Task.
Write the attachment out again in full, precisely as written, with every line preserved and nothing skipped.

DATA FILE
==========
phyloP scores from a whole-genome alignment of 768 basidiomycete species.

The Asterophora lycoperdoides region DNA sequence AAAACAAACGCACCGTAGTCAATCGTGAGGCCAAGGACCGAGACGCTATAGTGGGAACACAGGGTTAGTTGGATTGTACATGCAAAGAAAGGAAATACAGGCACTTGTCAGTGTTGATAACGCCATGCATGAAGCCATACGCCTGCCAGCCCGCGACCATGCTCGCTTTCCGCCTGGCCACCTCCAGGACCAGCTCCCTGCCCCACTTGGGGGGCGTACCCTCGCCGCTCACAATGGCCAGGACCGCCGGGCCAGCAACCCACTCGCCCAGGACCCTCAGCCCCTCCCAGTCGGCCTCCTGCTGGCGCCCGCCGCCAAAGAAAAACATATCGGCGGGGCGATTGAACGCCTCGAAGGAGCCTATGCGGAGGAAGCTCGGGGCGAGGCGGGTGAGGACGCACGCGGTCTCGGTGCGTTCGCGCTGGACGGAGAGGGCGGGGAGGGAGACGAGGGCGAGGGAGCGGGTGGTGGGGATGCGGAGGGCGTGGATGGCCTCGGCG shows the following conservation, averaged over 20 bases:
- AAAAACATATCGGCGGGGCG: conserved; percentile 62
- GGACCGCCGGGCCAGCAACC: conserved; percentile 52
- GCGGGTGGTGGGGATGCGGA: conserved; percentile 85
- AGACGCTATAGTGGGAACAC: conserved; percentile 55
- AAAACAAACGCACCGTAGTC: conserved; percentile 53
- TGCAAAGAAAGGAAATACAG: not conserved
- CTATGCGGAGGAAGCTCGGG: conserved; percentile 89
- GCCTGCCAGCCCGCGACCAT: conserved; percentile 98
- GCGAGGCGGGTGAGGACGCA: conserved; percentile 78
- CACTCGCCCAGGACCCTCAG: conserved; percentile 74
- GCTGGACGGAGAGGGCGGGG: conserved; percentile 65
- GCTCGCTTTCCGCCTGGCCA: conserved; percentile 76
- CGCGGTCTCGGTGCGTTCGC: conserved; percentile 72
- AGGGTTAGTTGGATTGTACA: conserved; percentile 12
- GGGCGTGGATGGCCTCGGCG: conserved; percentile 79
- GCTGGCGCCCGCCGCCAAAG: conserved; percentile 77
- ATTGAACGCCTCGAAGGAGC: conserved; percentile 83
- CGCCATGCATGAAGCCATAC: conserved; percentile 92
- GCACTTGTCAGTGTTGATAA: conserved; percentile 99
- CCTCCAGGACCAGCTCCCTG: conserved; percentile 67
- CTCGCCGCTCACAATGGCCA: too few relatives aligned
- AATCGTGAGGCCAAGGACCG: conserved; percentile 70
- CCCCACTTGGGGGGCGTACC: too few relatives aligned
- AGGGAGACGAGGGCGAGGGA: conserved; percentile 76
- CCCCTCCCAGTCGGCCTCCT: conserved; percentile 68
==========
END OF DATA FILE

phyloP scores from a whole-genome alignment of 768 basidiomycete species.

The Asterophora lycoperdoides region DNA sequence AAAACAAACGCACCGTAGTCAATCGTGAGGCCAAGGACCGAGACGCTATAGTGGGAACACAGGGTTAGTTGGATTGTACATGCAAAGAAAGGAAATACAGGCACTTGTCAGTGTTGATAACGCCATGCATGAAGCCATACGCCTGCCAGCCCGCGACCATGCTCGCTTTCCGCCTGGCCACCTCCAGGACCAGCTCCCTGCCCCACTTGGGGGGCGTACCCTCGCCGCTCACAATGGCCAGGACCGCCGGGCCAGCAACCCACTCGCCCAGGACCCTCAGCCCCTCCCAGTCGGCCTCCTGCTGGCGCCCGCCGCCAAAGAAAAACATATCGGCGGGGCGATTGAACGCCTCGAAGGAGCCTATGCGGAGGAAGCTCGGGGCGAGGCGGGTGAGGACGCACGCGGTCTCGGTGCGTTCGCGCTGGACGGAGAGGGCGGGGAGGGAGACGAGGGCGAGGGAGCGGGTGGTGGGGATGCGGAGGGCGTGGATGGCCTCGGCG shows the following conservation, averaged over 20 bases:
- AAAAACATATCGGCGGGGCG: conserved; percentile 62
- GGACCGCCGGGCCAGCAACC: conserved; percentile 52
- GCGGGTGGTGGGGATGCGGA: conserved; percentile 85
- AGACGCTATAGTGGGAACAC: conserved; percentile 55
- AAAACAAACGCACCGTAGTC: conserved; percentile 53
- TGCAAAGAAAGGAAATACAG: not conserved
- CTATGCGGAGGAAGCTCGGG: conserved; percentile 89
- GCCTGCCAGCCCGCGACCAT: conserved; percentile 98
- GCGAGGCGGGTGAGGACGCA: conserved; percentile 78
- CACTCGCCCAGGACCCTCAG: conserved; percentile 74
- GCTGGACGGAGAGGGCGGGG: conserved; percentile 65
- GCTCGCTTTCCGCCTGGCCA: conserved; percentile 76
- CGCGGTCTCGGTGCGTTCGC: conserved; percentile 72
- AGGGTTAGTTGGATTGTACA: conserved; percentile 12
- GGGCGTGGATGGCCTCGGCG: conserved; percentile 79
- GCTGGCGCCCGCCGCCAAAG: conserved; percentile 77
- ATTGAACGCCTCGAAGGAGC: conserved; percentile 83
- CGCCATGCATGAAGCCATAC: conserved; percentile 92
- GCACTTGTCAGTGTTGATAA: conserved; percentile 99
- CCTCCAGGACCAGCTCCCTG: conserved; percentile 67
- CTCGCCGCTCACAATGGCCA: too few relatives aligned
- AATCGTGAGGCCAAGGACCG: conserved; percentile 70
- CCCCACTTGGGGGGCGTACC: too few relatives aligned
- AGGGAGACGAGGGCGAGGGA: conserved; percentile 76
- CCCCTCCCAGTCGGCCTCCT: conserved; percentile 68